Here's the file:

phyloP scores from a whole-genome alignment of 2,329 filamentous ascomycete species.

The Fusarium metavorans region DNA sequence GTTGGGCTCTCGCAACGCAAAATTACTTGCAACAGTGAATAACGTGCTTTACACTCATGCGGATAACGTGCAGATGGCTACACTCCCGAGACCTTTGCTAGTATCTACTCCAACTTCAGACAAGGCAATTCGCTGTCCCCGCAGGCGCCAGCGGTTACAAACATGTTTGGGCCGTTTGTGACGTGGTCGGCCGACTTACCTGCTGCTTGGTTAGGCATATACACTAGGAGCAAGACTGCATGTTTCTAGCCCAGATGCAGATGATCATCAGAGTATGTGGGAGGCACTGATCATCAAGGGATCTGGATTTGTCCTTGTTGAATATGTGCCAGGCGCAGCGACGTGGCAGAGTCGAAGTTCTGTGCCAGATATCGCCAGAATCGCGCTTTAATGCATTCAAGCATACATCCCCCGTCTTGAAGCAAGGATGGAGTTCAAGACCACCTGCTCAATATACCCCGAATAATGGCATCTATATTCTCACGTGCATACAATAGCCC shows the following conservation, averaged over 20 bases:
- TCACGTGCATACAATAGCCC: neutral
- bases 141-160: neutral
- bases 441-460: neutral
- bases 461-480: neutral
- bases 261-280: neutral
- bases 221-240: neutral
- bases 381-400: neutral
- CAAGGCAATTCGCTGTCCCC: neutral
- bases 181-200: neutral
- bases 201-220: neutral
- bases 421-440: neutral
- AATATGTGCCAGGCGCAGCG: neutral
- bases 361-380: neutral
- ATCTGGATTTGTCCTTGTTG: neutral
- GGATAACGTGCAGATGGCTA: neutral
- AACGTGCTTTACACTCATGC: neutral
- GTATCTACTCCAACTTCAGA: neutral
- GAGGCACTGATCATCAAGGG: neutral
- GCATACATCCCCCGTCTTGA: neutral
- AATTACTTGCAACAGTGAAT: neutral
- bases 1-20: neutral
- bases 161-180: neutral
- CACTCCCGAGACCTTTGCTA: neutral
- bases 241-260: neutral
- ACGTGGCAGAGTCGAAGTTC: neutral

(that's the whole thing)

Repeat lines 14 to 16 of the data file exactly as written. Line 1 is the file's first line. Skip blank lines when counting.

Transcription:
- AATATGTGCCAGGCGCAGCG: neutral
- bases 361-380: neutral
- ATCTGGATTTGTCCTTGTTG: neutral